After the race had passed, it was a scramble to get to the top of the mountain. At first, the organisers only allowed the team cars and professional riders to descend the mountain: they started the day in Brainçon at the base of the climb, so would all go back to their hotels and team busses. Eventually, the road was opened up to the public, who had amassed in their thousands on the hill next to the summit. Everyone was walking cross country to try and rejoin the road, the main road being blocked by the press taking photos of the stage podium. There was a short, metre or two high, cliff, which people were sliding down in their smooth, cleated shoes and carrying their bikes worth thousands of dollars.
Once on the road, the descent was crazy. With thousands of people trying to descend the mountain, the traffic of bikes clogged up. At some point, a white bus tried to do a three point turn in front of everybody, which slowed everyone down even more. Some people, especially those on mountain bikes, rode cross country between the hairpins, though one mountain biker crashed into a road rider just in front of me. Much abuse was hurled. I managed to get passed the white bus and down the road a few hundred metres further, until there was another hold-up. On a narrow, curved bridge in front of us, a grey bus had tried to go past a parked, race official’s vehicle, but there wasn’t enough room and the side of the bus and jammed against the side of the car. Meanwhile, thousands of cyclists stood impatiently waiting for the obstacle to clear, with thousands more still coming over the top of the pass. It took a quarter of an hour for the driver and a number of strong helpers to essentially carry the car a foot to the side, in order for the bus to get down. There were great cheers by the cyclists once the bus was moving again.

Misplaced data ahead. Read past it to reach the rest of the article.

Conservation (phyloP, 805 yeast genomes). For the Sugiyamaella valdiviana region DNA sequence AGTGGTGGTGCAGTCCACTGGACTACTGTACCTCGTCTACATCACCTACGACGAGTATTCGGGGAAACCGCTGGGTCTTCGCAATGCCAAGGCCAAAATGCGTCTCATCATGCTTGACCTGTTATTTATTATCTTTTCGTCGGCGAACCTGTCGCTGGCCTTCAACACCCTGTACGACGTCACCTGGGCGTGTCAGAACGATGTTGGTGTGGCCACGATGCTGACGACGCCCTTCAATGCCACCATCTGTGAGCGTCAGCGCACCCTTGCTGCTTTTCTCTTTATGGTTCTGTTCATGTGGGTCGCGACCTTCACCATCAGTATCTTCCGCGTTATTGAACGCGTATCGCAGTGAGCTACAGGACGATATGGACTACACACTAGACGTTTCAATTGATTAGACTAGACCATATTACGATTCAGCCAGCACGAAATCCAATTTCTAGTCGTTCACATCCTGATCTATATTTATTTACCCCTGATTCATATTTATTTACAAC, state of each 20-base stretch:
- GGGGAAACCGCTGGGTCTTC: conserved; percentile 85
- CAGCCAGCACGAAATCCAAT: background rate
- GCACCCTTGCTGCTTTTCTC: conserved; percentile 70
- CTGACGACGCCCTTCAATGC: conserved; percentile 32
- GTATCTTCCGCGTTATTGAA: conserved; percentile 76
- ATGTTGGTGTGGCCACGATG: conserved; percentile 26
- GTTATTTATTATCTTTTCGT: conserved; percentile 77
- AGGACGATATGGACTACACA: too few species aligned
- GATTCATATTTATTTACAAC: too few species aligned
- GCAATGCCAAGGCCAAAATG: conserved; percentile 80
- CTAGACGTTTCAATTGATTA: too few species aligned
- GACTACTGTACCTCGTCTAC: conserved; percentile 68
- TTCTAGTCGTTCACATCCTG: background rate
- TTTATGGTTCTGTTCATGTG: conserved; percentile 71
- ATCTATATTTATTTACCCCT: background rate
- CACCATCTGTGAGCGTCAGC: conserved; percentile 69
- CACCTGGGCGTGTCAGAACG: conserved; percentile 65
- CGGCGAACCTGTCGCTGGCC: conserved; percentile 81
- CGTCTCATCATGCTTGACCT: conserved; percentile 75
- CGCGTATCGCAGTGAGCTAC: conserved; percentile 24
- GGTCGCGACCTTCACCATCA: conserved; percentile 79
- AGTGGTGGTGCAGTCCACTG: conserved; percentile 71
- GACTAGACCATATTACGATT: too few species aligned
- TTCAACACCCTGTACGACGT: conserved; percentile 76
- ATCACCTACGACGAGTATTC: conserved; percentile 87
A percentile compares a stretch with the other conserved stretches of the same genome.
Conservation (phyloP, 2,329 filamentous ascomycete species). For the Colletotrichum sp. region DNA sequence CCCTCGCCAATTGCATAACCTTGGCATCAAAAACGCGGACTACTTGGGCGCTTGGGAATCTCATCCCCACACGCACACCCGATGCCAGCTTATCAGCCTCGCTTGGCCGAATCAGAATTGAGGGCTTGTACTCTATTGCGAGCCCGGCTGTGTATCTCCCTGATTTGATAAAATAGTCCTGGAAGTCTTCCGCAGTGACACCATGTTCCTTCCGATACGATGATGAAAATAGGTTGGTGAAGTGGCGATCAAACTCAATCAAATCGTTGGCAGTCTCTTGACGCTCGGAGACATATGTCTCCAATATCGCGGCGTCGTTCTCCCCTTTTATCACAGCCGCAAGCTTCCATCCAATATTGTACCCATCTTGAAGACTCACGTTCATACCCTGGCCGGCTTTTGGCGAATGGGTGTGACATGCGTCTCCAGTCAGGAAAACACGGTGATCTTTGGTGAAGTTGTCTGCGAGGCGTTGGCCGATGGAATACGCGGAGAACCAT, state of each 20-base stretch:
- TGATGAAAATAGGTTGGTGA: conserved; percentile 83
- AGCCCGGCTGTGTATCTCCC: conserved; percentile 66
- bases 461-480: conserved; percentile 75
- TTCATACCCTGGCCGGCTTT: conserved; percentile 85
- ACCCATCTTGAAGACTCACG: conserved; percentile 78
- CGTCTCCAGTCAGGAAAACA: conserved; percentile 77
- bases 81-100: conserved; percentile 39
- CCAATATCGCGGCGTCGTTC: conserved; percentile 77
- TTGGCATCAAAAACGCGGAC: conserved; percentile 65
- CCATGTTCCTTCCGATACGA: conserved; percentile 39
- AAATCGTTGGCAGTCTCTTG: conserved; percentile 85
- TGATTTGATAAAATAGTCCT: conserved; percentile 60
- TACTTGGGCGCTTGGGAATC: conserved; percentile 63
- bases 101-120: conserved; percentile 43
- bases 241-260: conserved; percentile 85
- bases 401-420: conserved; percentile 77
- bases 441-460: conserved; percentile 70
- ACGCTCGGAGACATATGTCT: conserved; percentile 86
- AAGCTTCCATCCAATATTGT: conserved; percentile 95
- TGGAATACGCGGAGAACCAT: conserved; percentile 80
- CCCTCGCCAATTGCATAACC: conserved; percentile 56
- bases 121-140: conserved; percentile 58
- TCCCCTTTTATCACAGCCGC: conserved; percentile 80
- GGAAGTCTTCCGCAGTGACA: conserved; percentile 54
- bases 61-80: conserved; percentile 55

Once passed the second bus, the road was relatively free-flowing. The top part of the descent was very twisty and narrow, but everyone generally kept to the rule of slower riders to the right, faster riders to the left. I managed the first 10 km of the descent just fine; it is the steepest and most technical, requiring a lot of deft touches of the brakes. I rounded the corner to start the flatter, straighter part of the descent, when disaster struck.